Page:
The Homestead: Part Six

This is the sixth part of a fiction serial, in 830 words.

Daddy moved quicker than a snake, whipping that heavy old ladle across the fire, and smacking it into the woman’s hand. As the pistol flew from her grasp, it fired with a loud crack, and a big flash in the dark. Bringing his arm back across, daddy struck that ladle hard against the side of her head before she could dodge it, and she fell over to her left side, groaning. Then he turned and yelled at me. “Phin, get the small rope bundle from the wagon, quick now!” As I pulled the rope out from its spot, I could see that the old ox was on its knees, and making a funny sound in its throat. I ran back with the rope. “Daddy, it’s the ox, I think it’s hurt bad”.

He ignored me, and started to tie the woman’s legs together with the rope, threading it up along her back to fasten her hands too. “Pick up that pistol, boy. She ain’t getting it back”. When she was unable to move her feet or hands, daddy hauled her over close to the wagon, and tied her sitting up against the back wheel. She was still groaning some, but her eyes were open. I stretched out my hand to pass the pistol to him, and he shook his head. “You keep that. It’s yours now. Let’s go look at the ox”.

He lit the oil lamp so we could see behind the wagon. The ox was bleeding from a hole in the side of its neck, and didn’t seem able to stand. Daddy was furious. “Goddam our luck, boy, that stray shot’s gone and done for him. Get me the rifle, and I’ll put him out of his misery”. I scampered up to the wagon seat, and reached under where we kept the valuable rifle. Daddy put it close to the ox’s head, right between its eyes, and fired. Then daddy turned to me again. “Climb up in back and get my skinning knives, and fetch some of those muslin squares. You know where they are?” I nodded.

For the next hour or so, he butchered the best parts of the ox, handing the bloody chunks of meat to me to wrap in the muslin. Then he decided there was no point taking more, as it would turn in the warm weather anyway. He cut the rope that had secured the animal to the back of the wagon, and threw it inside. “We can leave the rest for the critters and birds”. We washed our hands with water from the small creek nearby, and daddy said we should get some sleep. I nodded at the wide-eyed woman. “What about her?” He walked over and ripped a strip of cloth from the bottom of her dress, wrapping it tight around her mouth. “She can set there, and think herself lucky she ain’t dead”.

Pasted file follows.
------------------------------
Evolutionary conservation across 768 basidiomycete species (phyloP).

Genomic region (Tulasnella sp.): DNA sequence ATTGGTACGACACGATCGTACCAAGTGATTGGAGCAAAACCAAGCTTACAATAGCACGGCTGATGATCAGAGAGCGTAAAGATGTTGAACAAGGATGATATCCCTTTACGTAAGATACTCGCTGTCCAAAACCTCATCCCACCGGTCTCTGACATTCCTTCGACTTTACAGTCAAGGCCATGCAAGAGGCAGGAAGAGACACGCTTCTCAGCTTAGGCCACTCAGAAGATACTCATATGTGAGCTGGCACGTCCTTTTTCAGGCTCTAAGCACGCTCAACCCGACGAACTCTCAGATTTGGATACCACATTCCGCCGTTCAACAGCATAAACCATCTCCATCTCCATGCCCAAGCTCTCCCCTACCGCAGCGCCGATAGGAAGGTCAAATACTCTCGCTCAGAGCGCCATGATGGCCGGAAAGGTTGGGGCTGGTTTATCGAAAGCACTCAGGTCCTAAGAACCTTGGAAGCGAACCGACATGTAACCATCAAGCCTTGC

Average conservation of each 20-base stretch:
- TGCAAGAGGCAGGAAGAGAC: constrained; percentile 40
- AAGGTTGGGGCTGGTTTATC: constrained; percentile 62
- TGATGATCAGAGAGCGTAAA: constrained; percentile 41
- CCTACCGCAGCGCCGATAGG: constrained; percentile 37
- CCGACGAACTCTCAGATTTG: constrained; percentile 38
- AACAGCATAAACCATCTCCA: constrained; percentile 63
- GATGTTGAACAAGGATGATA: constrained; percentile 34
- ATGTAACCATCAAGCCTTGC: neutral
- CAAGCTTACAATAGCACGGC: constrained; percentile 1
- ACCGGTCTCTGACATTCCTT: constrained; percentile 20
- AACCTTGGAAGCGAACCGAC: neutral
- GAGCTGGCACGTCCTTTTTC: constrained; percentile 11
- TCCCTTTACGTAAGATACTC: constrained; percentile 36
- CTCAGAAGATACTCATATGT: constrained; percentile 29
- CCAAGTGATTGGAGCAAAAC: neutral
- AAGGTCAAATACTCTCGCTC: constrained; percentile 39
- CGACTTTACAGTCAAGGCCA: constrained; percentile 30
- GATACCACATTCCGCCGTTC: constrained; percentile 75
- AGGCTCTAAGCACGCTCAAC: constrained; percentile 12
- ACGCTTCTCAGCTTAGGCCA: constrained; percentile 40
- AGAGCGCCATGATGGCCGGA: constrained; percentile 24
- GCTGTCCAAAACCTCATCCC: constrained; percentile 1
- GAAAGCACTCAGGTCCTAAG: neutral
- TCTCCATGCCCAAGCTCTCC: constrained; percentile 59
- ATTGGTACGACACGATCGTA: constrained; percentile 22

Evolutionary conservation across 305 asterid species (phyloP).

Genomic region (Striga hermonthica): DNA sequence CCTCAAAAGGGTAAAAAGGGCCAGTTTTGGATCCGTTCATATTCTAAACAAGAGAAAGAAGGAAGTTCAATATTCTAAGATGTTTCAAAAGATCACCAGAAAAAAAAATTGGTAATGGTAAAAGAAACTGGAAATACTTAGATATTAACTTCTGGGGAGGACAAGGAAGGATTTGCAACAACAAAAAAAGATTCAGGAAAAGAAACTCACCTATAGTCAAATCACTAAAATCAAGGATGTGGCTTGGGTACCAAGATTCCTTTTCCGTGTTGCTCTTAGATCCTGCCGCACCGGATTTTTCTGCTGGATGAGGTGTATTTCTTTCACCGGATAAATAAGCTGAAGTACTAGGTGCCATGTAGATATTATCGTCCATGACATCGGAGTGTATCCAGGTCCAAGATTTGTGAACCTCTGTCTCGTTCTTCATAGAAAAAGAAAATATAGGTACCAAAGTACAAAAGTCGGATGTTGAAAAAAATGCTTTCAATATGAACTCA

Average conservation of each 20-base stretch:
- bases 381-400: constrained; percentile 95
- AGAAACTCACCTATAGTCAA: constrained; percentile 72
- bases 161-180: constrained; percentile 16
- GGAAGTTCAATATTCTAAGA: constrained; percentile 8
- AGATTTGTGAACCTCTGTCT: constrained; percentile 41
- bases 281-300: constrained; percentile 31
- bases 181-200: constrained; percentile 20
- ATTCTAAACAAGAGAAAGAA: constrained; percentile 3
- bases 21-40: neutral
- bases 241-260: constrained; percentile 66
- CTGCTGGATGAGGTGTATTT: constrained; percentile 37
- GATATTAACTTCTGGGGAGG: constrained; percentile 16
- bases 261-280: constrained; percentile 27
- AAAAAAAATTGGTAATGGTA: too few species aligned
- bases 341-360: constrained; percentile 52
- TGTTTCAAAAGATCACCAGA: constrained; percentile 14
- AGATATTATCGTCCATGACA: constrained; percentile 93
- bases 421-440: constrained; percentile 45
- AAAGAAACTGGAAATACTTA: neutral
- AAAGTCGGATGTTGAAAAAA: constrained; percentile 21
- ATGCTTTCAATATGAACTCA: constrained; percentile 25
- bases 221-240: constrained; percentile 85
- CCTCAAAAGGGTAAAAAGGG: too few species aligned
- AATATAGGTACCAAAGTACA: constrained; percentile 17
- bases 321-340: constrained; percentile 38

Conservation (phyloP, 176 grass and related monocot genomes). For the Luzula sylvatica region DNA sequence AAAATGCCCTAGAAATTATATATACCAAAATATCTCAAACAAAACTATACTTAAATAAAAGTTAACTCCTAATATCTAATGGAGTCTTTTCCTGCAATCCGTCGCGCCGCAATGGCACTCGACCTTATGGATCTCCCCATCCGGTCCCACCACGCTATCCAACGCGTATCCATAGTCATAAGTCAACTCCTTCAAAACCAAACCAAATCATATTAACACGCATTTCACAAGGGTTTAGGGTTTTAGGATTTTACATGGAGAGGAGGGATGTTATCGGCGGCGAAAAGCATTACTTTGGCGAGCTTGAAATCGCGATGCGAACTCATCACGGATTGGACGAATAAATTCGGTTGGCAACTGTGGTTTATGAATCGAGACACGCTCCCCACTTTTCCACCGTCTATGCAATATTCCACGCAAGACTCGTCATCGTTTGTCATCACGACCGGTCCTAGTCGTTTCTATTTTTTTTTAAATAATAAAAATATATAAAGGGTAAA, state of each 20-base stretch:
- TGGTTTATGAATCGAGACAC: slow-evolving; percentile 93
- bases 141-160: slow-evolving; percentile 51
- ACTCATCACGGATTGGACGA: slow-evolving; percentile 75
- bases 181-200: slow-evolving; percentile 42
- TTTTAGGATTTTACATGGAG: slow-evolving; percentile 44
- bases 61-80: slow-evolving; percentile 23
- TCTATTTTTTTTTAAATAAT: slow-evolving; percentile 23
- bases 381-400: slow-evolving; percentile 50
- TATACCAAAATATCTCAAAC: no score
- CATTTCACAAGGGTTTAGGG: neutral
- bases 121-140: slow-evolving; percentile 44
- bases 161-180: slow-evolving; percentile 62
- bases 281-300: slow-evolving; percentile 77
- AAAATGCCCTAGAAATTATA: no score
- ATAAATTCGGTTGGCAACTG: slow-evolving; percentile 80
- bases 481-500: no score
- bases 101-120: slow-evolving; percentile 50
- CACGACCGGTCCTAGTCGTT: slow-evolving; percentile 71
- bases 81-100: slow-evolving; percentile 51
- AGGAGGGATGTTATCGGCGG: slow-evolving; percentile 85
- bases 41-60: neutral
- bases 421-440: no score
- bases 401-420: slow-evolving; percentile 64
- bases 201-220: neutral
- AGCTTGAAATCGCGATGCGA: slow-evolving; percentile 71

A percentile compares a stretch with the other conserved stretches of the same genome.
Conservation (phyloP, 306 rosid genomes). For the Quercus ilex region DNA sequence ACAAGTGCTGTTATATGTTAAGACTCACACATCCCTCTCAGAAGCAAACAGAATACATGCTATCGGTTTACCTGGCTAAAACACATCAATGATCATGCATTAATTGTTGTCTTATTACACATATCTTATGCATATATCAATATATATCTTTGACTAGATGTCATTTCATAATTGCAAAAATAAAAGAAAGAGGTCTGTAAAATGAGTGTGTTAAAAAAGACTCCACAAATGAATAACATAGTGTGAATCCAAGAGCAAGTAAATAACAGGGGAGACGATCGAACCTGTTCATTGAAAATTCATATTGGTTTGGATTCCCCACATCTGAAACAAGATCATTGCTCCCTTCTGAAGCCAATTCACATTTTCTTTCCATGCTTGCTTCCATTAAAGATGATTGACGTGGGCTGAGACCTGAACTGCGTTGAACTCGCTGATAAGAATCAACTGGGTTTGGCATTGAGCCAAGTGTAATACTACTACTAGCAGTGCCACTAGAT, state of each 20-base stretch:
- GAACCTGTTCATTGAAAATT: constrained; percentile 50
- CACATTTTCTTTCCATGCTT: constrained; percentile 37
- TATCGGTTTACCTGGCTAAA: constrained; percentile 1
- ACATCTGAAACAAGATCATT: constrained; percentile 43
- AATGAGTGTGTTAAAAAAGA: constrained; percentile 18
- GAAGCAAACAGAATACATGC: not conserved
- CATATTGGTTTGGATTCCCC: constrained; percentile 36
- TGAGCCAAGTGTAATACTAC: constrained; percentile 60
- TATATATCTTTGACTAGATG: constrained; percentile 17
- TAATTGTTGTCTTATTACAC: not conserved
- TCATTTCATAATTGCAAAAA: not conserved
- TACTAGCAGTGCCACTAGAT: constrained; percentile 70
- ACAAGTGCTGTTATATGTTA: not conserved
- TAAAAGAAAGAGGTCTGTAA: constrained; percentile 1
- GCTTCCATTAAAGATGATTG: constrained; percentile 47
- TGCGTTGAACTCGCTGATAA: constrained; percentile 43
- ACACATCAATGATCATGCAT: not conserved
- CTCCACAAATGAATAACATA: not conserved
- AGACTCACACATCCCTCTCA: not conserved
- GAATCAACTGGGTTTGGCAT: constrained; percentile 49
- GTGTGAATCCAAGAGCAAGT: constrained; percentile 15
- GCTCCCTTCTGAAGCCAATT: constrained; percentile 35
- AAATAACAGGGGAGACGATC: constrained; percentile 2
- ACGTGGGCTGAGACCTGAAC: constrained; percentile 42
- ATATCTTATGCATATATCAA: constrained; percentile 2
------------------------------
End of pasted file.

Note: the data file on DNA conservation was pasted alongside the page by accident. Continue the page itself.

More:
When we got settled under the wagon, I looked at the pistol. Daddy pulled the pipe from his mouth, and nodded at the gun in my hand. “That’s a good Colt fourty-four, a nice four-inch barrel too. Easy to fit in a coat pocket, as we found out. Reckon she must have stole that from some poor fool, maybe even shot him with it. You be careful with that now, Phin, don’t play around with it”.

At first light, daddy took off her gag, and gave her some water. Her dress was wet, where she had been unable to hold herself. She was bold, that was for sure. “Mister, why don’t you take me along? I can cook real good, and make you warm and happy at night. You can keep my pistol, and if you share with me, I promise I won’t do you down no more”. Daddy told me to fetch some of the hard biscuit, and a lidded can full of water. Then he walked it a hundred feet or so away from the wagon. “Phin, you come and untie her, while I cover her with the rifle”. As I pulled the ropes free, he spoke sternly to her. “Now lady, you can get up and start walking. There’s biscuit and water you can take if you want it, and you can keep your bundle too. I want to see you turn east on the trail, and if I see you again in my direction this morning, it ain’t gonna turn out good for you, y’hear?”

She rubbed her legs and hands where the ropes had been tight, and got herself up slowly. “Just doing what I needed, you must know that, mister”. Daddy ignored her, and flicked the barrel of the rifle toward the trail. “You get now, and like I said, don’t let me see you again”. Grabbing the bundle, she walked off, stopping to pick up the biscuit and water. Daddy followed her most of the way to the trail and stood watching for a while until she had turned the bend.

34 thoughts on “The Homestead: Part Six

      1. The two of you are like a well-orchestrated comedy team. You play the straight man well, Pete. I admit I’m sadly disappointed when I don’t see David’s long list of puns and wordplay.

        Liked by 2 people

  1. (1) “That ain’t no way to treat a ladle!” (Helen Reddy)
    (2a) “I could see that the old ox was on its knees, and making a funny sound in its throat.” The ox was obviously clearing its throat while it prayed for its life!
    (2b) In heaven, there is no yoke. “Olly olly oxen free!”
    (2c) I’m not sayin’ that stray bullet was an ox-a-dent, but…
    (3) Jessie could see in the dull ox eye that the beast would soon be pushing up daisies.
    (4) “For the next hour or so, he butchered the best parts of the ox…” Phin is looking forward to a big bowl of oxtail soup.
    (5) Jessie “walked over and ripped a strip of cloth from the bottom of her dress.” He resisted his basic instinct to take a peek underneath.
    (6) “At first light, daddy took off her gag.” Since Jessie had wrapped it tightly around her mouth the night before, it wasn’t a sight gag. (Seriously, it wasn’t!)
    (7) “I can cook real good, and make you warm and happy at night.” Is she beating a dead. ̶o̶x̶ .horse?
    (8) Daddy laid out the rules: “You get now, and like I said, don’t let me see you again!” But as the lady turned the bend, he wondered if she would bend the rules.

    Liked by 1 person

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